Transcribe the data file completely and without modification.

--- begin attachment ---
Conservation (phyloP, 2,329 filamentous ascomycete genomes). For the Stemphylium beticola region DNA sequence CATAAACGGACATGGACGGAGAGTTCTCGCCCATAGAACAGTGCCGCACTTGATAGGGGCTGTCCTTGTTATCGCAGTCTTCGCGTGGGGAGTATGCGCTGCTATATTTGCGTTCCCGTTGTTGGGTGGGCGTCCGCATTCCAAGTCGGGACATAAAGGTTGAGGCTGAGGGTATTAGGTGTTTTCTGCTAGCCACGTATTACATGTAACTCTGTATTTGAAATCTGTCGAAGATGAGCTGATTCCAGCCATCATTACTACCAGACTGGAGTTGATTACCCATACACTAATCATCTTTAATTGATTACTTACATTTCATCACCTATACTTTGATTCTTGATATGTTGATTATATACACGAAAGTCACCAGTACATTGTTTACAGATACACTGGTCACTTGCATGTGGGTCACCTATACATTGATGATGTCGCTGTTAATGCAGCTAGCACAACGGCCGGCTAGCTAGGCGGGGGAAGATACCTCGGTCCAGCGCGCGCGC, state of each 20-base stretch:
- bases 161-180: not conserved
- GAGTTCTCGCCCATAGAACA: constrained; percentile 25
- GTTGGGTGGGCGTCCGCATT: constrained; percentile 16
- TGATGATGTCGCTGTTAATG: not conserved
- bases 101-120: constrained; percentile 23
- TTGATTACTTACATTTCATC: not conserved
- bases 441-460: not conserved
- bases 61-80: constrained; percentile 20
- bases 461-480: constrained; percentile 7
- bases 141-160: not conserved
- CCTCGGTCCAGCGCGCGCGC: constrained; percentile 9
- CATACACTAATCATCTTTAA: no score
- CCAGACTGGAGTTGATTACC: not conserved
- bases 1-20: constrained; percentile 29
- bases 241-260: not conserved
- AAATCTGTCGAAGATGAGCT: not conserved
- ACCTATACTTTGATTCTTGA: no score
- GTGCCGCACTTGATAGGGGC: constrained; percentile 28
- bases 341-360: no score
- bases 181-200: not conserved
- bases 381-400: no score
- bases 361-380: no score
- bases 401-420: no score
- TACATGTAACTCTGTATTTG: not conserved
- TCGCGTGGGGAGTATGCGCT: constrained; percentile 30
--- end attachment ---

Conservation (phyloP, 2,329 filamentous ascomycete genomes). For the Stemphylium beticola region DNA sequence CATAAACGGACATGGACGGAGAGTTCTCGCCCATAGAACAGTGCCGCACTTGATAGGGGCTGTCCTTGTTATCGCAGTCTTCGCGTGGGGAGTATGCGCTGCTATATTTGCGTTCCCGTTGTTGGGTGGGCGTCCGCATTCCAAGTCGGGACATAAAGGTTGAGGCTGAGGGTATTAGGTGTTTTCTGCTAGCCACGTATTACATGTAACTCTGTATTTGAAATCTGTCGAAGATGAGCTGATTCCAGCCATCATTACTACCAGACTGGAGTTGATTACCCATACACTAATCATCTTTAATTGATTACTTACATTTCATCACCTATACTTTGATTCTTGATATGTTGATTATATACACGAAAGTCACCAGTACATTGTTTACAGATACACTGGTCACTTGCATGTGGGTCACCTATACATTGATGATGTCGCTGTTAATGCAGCTAGCACAACGGCCGGCTAGCTAGGCGGGGGAAGATACCTCGGTCCAGCGCGCGCGC, state of each 20-base stretch:
- bases 161-180: not conserved
- GAGTTCTCGCCCATAGAACA: constrained; percentile 25
- GTTGGGTGGGCGTCCGCATT: constrained; percentile 16
- TGATGATGTCGCTGTTAATG: not conserved
- bases 101-120: constrained; percentile 23
- TTGATTACTTACATTTCATC: not conserved
- bases 441-460: not conserved
- bases 61-80: constrained; percentile 20
- bases 461-480: constrained; percentile 7
- bases 141-160: not conserved
- CCTCGGTCCAGCGCGCGCGC: constrained; percentile 9
- CATACACTAATCATCTTTAA: no score
- CCAGACTGGAGTTGATTACC: not conserved
- bases 1-20: constrained; percentile 29
- bases 241-260: not conserved
- AAATCTGTCGAAGATGAGCT: not conserved
- ACCTATACTTTGATTCTTGA: no score
- GTGCCGCACTTGATAGGGGC: constrained; percentile 28
- bases 341-360: no score
- bases 181-200: not conserved
- bases 381-400: no score
- bases 361-380: no score
- bases 401-420: no score
- TACATGTAACTCTGTATTTG: not conserved
- TCGCGTGGGGAGTATGCGCT: constrained; percentile 30